Search Patterns

Search Patterns (2010) is the fourth selection in my series of book excerpts. This is a practical book that helps people use the Search Patterns Library to design for discovery and to make search better. That said, as you can see in this excerpt, I had a bit of fun in the final chapter by dabbling in speculative fiction about the future of search.

Tangible Futures

The wind chime maker invites nature into collaboration.
– Brenda Laurel

Animism is the belief that souls or spirits exist not only in humans, but also in animals, trees, mountains, rivers, wind, weather, and other natural objects and phenomena. It’s an idea that infuses philosophy and religion in countless cultures throughout history. It’s also a wellspring for myths: traditional stories that explain the origin of the universe, the history of a people, and the purpose of social institutions. One of the main functions of myth is to establish models for behavior. The narratives of Prometheus, Pandora, Sisyphus, Oedipus, and Odysseus are designed to instruct. Our familiarity with these ancient stories proves the power of myth. These lessons endure. They are made to stick.

Interestingly, in modern vernacular, a myth is a false story or belief, but within their cultures of origin, myths are sacred narratives that tell truths about the past. Today, myths have lost credibility, yet they still offer the power of reflection. Through metaphor and analogy, myths reveal the story of ourselves. Heroes, tricksters, and gods are but vessels for the personification of our own hopes and fears. Myths are mirrors. They catalog patterns of experience and expectation. They remind us that what’s past is prologue. More than just vivid stories of yesteryear, myths animate and act upon the future.

In design, we would do well to embed similar insight and influence in our deliverables. We need stories and sketches that bring search and discovery to life. We need principles and proverbs that capture the essence of human psychology and behavior. And we need maps and models that shape beliefs about what’s possible, probable, and preferable. After all, design is inextricably invested in the future. Our research reveals the latent desire lines that inspire new products, and our prototypes engage people in spirited discussions of strategy, technology, and experience.

In an era where the hard things are the soft things, our work invests ideas with substance. We transform abstract patterns and proposals into physical artifacts with sensory and emotional resonance. While our hearts are in the betterment of communication and collaboration, there’s no question we’re in the business of persuasion. We change minds. Our prototypes and predictions influence the future, even when they’re wrong. We are the makers of maps and myths. We are entrusted with the authority to put the soul in search by making tomorrow tangible.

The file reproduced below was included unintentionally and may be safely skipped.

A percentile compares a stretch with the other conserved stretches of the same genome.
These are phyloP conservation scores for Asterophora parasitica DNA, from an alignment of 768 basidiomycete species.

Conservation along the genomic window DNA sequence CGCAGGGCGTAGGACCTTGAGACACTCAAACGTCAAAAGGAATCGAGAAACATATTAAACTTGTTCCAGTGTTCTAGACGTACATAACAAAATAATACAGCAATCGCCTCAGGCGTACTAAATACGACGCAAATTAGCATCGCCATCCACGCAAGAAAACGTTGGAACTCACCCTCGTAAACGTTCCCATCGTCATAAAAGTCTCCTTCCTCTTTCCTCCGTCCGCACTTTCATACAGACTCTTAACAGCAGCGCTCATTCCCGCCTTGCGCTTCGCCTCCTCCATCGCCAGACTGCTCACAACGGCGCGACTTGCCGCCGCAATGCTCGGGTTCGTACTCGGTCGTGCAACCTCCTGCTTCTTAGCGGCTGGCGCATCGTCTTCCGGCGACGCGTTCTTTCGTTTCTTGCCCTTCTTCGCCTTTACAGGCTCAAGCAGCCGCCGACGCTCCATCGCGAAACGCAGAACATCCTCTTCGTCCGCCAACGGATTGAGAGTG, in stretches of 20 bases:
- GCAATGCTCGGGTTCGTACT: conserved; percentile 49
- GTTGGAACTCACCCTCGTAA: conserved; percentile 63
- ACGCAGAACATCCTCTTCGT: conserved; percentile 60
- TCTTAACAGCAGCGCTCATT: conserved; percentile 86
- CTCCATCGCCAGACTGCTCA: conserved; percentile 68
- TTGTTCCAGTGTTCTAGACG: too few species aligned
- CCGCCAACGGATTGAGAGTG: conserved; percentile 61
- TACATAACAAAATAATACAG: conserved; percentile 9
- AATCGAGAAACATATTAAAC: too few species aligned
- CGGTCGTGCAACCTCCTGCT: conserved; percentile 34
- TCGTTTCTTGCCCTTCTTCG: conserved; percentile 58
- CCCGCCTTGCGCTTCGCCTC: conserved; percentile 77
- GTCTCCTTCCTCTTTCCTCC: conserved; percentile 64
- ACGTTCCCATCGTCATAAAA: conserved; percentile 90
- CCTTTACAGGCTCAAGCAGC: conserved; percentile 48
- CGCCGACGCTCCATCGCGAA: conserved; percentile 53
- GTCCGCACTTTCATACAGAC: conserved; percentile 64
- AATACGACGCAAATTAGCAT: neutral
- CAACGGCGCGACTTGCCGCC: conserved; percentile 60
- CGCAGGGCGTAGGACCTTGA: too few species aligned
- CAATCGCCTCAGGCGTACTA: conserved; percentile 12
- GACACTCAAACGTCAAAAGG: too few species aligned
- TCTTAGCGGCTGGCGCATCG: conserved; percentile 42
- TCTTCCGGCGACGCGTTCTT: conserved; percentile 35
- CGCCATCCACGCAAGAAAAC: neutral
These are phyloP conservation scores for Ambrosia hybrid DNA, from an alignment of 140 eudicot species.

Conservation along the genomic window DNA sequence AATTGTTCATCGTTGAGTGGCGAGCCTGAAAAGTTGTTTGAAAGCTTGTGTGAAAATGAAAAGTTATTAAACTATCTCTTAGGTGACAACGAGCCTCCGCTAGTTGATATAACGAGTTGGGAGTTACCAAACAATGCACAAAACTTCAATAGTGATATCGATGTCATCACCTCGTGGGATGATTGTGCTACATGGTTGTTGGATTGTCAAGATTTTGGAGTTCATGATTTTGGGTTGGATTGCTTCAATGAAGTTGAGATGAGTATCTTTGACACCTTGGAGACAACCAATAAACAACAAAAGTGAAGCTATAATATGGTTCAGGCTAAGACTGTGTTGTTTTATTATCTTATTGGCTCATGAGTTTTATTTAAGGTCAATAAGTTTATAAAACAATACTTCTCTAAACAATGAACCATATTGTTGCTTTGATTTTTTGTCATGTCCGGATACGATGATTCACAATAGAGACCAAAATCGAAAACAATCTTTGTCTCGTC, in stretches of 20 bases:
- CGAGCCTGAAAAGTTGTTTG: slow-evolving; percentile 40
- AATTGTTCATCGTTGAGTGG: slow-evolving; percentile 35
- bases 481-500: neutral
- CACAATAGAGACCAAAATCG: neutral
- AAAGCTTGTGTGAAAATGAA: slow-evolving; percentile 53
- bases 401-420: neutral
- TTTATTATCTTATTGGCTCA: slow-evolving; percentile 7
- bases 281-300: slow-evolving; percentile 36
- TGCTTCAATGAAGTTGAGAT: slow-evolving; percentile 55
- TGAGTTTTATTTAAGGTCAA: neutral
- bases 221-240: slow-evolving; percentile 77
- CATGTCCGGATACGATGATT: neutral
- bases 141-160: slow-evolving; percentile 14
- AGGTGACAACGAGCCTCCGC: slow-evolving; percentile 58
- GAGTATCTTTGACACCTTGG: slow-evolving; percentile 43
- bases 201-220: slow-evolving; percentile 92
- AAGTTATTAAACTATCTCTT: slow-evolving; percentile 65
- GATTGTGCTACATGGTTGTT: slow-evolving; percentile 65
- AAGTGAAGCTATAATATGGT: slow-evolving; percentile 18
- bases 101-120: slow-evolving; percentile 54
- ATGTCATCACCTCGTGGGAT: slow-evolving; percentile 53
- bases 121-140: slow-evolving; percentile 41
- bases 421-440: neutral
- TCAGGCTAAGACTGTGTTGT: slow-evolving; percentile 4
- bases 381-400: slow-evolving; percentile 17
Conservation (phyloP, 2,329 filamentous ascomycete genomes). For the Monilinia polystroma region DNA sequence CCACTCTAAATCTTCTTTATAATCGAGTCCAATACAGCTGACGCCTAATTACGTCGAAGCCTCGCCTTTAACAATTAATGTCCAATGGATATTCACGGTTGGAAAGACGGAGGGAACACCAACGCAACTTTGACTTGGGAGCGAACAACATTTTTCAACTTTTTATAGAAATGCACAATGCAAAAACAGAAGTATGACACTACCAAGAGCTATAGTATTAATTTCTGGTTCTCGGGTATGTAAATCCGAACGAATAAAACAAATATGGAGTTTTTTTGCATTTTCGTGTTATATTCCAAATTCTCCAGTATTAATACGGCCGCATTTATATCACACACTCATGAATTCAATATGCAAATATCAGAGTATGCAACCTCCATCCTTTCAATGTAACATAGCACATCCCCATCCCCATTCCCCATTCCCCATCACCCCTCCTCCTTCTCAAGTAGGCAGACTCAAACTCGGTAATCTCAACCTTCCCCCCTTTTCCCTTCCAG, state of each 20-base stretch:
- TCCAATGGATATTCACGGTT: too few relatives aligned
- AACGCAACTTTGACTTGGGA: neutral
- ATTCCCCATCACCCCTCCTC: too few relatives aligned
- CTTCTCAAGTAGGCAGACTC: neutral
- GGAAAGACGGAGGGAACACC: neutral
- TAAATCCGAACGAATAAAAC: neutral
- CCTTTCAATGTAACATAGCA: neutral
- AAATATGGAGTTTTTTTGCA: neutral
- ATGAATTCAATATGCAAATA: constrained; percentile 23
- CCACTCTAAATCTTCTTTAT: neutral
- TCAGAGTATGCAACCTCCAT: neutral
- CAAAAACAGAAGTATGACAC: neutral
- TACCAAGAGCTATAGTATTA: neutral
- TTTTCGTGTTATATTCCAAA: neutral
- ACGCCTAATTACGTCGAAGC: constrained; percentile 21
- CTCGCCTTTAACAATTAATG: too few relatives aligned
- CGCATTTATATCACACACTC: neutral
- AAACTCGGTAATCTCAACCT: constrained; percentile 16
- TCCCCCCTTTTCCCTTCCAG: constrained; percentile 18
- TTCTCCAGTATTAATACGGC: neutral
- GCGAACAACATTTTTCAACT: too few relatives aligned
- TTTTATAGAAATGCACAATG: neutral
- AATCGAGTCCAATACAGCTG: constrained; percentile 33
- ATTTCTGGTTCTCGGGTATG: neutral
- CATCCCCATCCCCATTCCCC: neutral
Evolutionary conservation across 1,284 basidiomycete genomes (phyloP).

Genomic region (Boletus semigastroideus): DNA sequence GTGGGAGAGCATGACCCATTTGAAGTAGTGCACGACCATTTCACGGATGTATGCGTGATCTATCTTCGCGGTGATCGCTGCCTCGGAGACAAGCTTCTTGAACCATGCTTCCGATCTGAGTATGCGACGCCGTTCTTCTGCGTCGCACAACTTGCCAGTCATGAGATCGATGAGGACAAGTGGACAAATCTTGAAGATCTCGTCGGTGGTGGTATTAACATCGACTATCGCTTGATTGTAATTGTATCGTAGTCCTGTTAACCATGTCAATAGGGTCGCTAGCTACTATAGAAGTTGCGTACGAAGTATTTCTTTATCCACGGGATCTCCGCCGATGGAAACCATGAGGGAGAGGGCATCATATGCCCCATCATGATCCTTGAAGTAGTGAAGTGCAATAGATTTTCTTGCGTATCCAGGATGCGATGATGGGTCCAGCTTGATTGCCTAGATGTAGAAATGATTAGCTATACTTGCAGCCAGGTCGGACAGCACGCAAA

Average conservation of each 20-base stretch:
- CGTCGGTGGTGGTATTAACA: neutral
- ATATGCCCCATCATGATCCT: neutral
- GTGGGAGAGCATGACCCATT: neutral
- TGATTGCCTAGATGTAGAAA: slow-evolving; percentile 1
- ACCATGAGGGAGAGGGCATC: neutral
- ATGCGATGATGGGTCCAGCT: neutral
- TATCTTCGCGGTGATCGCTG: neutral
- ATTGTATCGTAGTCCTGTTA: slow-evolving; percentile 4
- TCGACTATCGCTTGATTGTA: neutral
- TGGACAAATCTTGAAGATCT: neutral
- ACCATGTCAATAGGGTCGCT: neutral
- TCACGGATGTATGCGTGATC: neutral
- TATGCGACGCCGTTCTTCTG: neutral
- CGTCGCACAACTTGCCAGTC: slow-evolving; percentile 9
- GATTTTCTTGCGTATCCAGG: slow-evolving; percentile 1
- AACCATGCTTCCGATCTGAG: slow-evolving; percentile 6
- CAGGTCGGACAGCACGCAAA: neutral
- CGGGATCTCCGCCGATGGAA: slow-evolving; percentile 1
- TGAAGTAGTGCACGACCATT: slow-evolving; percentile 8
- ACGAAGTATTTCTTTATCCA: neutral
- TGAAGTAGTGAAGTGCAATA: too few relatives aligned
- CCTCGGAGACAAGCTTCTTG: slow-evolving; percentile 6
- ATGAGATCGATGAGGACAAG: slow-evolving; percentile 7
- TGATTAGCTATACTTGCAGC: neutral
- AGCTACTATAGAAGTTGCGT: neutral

Sensorium

Anja felt happy. She was sitting cross-legged on Claire’s bed. She stole a last glance at the sun-dappled meadow before her best friend drew the curtains and collapsed into a giant pink bean bag in the far corner of the room. Of course, “happy” wasn’t the right word, but “elated” was over the top. “Playful” was good. She added “peppy” and “perky” to the query, then “pink” just for fun. Both girls laughed as the results tickled their senses. Images of bunny rabbits and puppy dogs spun into sight. A flock of butterflies flew by overhead. The warble of a barn swallow became a mountain stream, a flute, chimes in the wind.

Claire reached for the sensory controls, nudging up taste and smell, while tapping the soothing tag near the barn swallow icon. The girls sighed in sync as hot chocolate infused with hints of cinnamon and vanilla soothed their preteen limbic systems.

Anja spun the similar sensewheel and landed on s’mores, closing her eyes to savor the crunchy, chocolatey, smoky, sticky mess. A soft sob broke the spell. Anja looked up to see her friend in tears. Claire replied to the query on Anja’s face with, “I miss my mom.”

Claire’s mom had died the year before. The brain cancer was detected early, but it was too deep for surgery and unresponsive to drugs and radiation. That’s why the girls didn’t visit much anymore. Claire’s dad had moved to the country to “get away from it all.” Whatever that meant. They still hung out virtually every day, but it wasn’t the same as in person.

Claire sat quietly in the corner in her big pink bean bag.

“Show me,” Anja whispered.

Claire summoned a video wall with her left hand, her fingers and eyes dancing their way through a colorful montage of bedtime stories, birthday parties, sing-alongs, and other bittersweet memories that started sad but trended too quickly to sunlight and sugar.

“No,” said Anja softly, looking directly into her friend’s eyes. “Show me.”

Claire stared back for a moment, took a deep breath, then flipped the switch for emotive output. Anja gasped as feelings of loss, fear, anger, and guilt washed through her medial temporal lobes. She closed her eyes and covered her ears, but couldn’t shut out the pain. She felt like weeping and wailing and tearing her own flesh. The sensations of darkness and despair were unbearable, consuming, neverending. And then they were gone.

Claire joined Anja on the bed, and the two friends embraced. After tears had run their course, Claire caught Anja’s eye and conjured a rainbow that lit up the room. Anja responded with a flag waving in the wind. It was red, white, and pink. The game began anew. The girls searched and stumbled and smiled through their five senses and beyond.

Anja soon felt happy. Of course, happy wasn’t exactly the right word.